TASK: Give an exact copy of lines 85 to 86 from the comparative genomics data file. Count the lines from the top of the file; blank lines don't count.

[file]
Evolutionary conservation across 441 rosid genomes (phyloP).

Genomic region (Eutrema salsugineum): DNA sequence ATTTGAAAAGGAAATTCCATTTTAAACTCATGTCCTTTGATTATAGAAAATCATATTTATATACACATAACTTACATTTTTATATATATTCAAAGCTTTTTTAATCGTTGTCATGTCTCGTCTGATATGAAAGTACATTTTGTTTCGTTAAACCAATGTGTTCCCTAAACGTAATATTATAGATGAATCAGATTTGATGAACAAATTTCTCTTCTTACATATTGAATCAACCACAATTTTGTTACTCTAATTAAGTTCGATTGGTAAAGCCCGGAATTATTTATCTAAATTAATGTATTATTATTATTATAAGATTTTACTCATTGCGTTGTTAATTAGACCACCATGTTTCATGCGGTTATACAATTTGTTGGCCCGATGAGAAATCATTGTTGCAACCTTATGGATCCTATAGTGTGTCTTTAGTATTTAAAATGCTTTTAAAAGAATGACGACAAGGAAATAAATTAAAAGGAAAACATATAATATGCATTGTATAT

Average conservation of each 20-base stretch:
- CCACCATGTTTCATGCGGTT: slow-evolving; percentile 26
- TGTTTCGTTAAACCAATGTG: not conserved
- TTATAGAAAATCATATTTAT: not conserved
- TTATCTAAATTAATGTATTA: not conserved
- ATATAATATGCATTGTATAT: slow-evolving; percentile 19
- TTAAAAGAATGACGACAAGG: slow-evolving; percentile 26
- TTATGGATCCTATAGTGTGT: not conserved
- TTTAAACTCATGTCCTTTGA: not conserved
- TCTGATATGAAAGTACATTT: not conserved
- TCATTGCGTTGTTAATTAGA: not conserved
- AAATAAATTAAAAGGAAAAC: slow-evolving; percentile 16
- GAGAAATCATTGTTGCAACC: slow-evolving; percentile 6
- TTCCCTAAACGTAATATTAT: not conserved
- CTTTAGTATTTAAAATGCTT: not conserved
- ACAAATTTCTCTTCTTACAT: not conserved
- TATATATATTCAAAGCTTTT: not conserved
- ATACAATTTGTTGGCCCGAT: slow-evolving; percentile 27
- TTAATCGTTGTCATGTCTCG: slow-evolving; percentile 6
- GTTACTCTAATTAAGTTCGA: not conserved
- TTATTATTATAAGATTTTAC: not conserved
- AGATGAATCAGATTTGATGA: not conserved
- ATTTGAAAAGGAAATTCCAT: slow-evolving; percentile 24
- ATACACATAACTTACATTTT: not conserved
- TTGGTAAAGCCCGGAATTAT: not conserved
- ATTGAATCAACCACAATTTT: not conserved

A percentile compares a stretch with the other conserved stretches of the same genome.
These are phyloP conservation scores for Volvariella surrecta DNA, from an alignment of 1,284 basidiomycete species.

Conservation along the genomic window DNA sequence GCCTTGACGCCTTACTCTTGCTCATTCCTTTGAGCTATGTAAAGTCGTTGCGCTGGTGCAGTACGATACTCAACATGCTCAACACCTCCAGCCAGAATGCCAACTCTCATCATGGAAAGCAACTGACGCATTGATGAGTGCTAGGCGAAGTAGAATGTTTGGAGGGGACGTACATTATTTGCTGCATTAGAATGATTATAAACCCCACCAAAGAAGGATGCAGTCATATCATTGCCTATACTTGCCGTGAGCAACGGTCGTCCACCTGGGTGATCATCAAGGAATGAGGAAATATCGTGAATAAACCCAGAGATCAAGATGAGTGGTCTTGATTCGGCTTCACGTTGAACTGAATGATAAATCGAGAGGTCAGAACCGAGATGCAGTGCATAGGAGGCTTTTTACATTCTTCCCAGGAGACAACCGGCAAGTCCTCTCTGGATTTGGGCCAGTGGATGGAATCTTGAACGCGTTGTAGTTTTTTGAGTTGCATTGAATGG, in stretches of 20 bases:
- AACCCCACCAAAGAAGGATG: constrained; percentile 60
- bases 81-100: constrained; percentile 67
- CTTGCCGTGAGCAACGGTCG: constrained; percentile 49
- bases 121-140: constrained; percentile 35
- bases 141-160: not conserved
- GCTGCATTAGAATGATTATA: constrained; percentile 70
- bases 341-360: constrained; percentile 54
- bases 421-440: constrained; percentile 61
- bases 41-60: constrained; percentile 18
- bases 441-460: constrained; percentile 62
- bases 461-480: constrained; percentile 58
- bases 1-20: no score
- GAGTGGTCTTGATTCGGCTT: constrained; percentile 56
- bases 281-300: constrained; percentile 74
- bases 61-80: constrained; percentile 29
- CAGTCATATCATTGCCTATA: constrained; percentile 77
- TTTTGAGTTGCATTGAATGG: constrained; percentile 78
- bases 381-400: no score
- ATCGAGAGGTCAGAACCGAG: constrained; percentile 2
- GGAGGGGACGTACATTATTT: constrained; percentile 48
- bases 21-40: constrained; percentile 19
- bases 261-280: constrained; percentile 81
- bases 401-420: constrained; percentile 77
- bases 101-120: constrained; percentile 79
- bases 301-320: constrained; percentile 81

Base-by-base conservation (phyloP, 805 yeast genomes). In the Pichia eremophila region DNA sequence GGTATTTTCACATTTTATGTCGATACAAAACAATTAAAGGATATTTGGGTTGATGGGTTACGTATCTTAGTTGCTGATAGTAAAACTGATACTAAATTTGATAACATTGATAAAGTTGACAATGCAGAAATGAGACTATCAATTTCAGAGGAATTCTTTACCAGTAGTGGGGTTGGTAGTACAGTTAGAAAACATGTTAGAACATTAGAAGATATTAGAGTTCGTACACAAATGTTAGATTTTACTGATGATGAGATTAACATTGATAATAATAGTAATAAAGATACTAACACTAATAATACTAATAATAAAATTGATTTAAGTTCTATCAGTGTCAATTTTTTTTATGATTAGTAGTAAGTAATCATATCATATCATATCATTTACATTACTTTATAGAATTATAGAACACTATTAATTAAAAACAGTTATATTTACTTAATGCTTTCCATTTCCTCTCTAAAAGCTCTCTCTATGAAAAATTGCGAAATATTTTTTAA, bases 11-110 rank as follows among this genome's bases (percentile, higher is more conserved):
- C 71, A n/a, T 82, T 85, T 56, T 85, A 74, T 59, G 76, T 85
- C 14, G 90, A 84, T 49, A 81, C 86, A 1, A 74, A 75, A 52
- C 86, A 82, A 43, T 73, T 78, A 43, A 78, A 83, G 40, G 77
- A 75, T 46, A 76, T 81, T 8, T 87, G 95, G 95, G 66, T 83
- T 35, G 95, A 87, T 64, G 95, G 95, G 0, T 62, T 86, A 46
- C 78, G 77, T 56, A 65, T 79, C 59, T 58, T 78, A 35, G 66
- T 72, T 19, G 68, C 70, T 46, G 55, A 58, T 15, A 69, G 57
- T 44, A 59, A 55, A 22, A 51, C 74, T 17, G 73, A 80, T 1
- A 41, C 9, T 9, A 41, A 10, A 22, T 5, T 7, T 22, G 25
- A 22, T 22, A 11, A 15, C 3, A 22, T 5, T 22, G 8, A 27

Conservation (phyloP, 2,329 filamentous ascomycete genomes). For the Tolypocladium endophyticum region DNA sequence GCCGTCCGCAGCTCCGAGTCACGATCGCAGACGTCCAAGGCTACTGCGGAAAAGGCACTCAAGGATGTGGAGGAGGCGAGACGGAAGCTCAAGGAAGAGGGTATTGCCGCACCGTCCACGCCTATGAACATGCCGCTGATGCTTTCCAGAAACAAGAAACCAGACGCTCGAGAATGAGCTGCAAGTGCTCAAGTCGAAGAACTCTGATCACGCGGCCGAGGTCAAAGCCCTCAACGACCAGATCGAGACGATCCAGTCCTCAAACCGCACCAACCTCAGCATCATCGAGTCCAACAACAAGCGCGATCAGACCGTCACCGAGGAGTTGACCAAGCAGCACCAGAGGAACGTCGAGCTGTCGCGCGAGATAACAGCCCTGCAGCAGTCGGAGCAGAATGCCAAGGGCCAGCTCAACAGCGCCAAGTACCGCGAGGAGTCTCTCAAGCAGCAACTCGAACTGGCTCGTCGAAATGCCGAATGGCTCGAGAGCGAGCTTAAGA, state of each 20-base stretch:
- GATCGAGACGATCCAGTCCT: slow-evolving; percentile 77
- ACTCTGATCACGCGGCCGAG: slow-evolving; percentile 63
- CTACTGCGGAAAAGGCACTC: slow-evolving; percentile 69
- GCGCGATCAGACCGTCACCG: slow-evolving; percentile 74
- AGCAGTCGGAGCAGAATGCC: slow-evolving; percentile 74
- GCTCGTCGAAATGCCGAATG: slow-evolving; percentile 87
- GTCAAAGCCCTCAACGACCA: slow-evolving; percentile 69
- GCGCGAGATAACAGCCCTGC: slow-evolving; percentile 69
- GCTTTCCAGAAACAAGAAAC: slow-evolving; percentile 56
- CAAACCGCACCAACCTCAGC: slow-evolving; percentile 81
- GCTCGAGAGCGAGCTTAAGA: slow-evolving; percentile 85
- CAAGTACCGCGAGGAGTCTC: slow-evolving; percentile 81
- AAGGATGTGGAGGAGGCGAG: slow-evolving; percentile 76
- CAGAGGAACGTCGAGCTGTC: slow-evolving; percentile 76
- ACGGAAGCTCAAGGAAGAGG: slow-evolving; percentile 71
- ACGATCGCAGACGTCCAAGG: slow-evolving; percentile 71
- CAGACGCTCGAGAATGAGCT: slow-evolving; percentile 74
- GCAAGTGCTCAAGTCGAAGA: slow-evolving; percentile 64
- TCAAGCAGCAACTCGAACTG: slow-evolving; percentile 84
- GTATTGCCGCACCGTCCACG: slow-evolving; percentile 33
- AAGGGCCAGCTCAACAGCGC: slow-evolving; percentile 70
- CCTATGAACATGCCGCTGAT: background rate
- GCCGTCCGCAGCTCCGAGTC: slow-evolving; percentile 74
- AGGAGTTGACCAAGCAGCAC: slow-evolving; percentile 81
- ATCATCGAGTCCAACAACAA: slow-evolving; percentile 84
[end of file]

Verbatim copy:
- CAGACGCTCGAGAATGAGCT: slow-evolving; percentile 74
- GCAAGTGCTCAAGTCGAAGA: slow-evolving; percentile 64